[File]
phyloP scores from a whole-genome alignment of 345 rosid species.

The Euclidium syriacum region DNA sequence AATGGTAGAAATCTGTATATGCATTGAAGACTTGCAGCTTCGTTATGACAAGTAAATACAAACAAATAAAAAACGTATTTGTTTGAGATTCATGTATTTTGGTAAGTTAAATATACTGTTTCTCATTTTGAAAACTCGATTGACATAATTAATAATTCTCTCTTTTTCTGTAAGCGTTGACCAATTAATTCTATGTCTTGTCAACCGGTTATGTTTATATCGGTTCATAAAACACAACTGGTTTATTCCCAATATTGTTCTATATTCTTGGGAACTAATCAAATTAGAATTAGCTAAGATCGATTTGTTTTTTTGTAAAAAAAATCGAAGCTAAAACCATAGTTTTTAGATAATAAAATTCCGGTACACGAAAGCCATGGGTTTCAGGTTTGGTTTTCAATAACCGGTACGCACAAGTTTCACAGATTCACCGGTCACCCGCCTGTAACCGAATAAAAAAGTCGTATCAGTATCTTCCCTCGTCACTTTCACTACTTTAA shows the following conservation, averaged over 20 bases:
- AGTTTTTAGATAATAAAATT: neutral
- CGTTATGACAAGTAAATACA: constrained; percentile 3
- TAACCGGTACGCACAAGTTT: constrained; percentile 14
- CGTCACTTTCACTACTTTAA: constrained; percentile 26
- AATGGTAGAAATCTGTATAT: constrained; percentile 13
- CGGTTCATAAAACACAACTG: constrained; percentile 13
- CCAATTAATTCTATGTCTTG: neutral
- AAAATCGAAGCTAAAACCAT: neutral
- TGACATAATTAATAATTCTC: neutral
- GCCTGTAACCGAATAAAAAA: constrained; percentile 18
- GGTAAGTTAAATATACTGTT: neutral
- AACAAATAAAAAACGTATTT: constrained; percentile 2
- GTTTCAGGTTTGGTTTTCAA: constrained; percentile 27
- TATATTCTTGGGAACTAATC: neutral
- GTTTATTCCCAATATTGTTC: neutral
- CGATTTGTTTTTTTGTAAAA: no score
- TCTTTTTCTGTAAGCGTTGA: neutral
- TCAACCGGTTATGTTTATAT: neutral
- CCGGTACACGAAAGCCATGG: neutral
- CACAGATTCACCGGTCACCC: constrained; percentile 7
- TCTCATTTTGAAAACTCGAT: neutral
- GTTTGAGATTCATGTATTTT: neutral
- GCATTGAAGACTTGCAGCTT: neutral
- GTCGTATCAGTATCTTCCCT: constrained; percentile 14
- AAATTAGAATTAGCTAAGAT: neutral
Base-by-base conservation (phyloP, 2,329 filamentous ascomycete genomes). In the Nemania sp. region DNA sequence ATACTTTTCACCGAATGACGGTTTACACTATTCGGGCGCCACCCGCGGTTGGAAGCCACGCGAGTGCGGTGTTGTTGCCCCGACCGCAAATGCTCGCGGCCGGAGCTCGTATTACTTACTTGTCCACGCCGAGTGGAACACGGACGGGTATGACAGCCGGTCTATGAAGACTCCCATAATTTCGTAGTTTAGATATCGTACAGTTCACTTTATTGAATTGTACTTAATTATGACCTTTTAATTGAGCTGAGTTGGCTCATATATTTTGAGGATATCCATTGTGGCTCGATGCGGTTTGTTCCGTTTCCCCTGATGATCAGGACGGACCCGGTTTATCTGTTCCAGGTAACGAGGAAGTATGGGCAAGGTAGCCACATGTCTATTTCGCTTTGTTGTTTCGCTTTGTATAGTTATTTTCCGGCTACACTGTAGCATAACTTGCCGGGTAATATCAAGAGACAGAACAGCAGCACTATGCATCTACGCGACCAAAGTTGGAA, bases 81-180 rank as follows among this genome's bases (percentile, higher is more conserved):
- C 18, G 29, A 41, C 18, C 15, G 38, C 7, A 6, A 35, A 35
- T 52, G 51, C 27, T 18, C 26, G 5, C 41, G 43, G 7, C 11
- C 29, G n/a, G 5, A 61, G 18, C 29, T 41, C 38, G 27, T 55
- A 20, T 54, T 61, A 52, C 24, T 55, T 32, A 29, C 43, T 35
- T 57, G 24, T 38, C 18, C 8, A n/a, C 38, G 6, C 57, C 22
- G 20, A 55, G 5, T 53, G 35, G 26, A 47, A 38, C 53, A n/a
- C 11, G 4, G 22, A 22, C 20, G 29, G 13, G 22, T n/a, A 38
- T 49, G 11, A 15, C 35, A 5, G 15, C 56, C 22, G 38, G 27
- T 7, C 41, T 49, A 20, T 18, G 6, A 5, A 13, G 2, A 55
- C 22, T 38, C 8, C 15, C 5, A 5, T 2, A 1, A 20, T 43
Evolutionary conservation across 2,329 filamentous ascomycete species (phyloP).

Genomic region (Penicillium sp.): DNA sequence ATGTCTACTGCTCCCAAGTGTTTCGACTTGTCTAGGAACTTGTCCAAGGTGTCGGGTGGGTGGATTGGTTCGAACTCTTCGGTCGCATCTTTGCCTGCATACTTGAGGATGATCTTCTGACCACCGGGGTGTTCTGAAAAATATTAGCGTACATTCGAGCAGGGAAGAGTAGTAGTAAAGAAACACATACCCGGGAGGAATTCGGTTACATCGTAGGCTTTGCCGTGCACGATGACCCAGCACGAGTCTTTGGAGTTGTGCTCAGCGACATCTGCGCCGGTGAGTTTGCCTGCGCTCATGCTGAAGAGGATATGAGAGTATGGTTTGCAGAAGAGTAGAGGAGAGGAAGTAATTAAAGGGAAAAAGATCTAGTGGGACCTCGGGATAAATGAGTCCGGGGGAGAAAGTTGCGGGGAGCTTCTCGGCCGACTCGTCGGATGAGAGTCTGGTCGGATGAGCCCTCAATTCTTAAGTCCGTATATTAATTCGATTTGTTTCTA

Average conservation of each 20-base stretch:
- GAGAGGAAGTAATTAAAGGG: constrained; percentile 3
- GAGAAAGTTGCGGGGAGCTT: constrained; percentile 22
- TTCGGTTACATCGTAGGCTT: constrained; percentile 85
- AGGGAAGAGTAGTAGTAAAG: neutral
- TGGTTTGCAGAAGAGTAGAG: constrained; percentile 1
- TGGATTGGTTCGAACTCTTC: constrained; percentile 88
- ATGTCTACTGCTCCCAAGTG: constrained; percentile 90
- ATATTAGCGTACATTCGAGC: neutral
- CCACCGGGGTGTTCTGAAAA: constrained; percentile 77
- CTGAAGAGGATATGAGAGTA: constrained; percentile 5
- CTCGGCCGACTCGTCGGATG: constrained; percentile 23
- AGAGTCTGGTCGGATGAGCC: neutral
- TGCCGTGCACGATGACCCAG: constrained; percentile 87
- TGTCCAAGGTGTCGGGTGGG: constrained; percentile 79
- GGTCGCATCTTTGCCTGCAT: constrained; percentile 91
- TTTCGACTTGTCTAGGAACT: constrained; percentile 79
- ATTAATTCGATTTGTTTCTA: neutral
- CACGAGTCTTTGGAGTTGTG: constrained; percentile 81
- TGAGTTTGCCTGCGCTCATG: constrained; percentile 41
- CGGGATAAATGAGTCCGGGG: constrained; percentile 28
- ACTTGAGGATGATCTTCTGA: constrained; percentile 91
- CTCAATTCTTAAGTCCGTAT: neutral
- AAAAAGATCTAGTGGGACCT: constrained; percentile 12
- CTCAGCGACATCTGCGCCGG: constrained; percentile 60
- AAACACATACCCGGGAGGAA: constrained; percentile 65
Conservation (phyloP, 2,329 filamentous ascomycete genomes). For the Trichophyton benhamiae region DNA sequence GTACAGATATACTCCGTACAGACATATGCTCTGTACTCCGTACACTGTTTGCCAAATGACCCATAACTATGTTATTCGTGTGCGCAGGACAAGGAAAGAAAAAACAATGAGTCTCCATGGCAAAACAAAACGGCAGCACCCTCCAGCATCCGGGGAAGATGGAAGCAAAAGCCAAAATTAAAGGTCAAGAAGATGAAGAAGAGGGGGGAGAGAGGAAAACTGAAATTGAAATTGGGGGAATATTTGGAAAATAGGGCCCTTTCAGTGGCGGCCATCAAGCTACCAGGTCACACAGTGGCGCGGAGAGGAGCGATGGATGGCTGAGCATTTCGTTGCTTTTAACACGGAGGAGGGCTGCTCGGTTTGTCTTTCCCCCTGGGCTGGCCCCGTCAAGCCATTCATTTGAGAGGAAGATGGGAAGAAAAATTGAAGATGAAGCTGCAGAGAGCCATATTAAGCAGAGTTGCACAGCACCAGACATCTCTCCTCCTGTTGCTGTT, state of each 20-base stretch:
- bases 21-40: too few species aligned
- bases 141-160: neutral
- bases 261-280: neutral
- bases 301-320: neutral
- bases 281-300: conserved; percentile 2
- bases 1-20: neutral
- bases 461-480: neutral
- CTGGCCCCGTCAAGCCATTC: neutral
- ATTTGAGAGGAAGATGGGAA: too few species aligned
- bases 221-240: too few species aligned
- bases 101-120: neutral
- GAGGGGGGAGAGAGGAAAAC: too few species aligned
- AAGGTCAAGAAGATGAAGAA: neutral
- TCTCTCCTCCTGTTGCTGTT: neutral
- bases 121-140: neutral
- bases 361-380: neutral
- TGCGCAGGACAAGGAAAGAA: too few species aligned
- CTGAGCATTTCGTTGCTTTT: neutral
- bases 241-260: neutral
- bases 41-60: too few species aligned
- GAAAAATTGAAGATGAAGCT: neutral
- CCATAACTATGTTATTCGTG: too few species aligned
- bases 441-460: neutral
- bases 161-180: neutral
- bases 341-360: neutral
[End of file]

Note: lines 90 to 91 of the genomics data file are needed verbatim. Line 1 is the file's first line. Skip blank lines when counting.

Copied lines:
- bases 441-460: neutral
- bases 161-180: neutral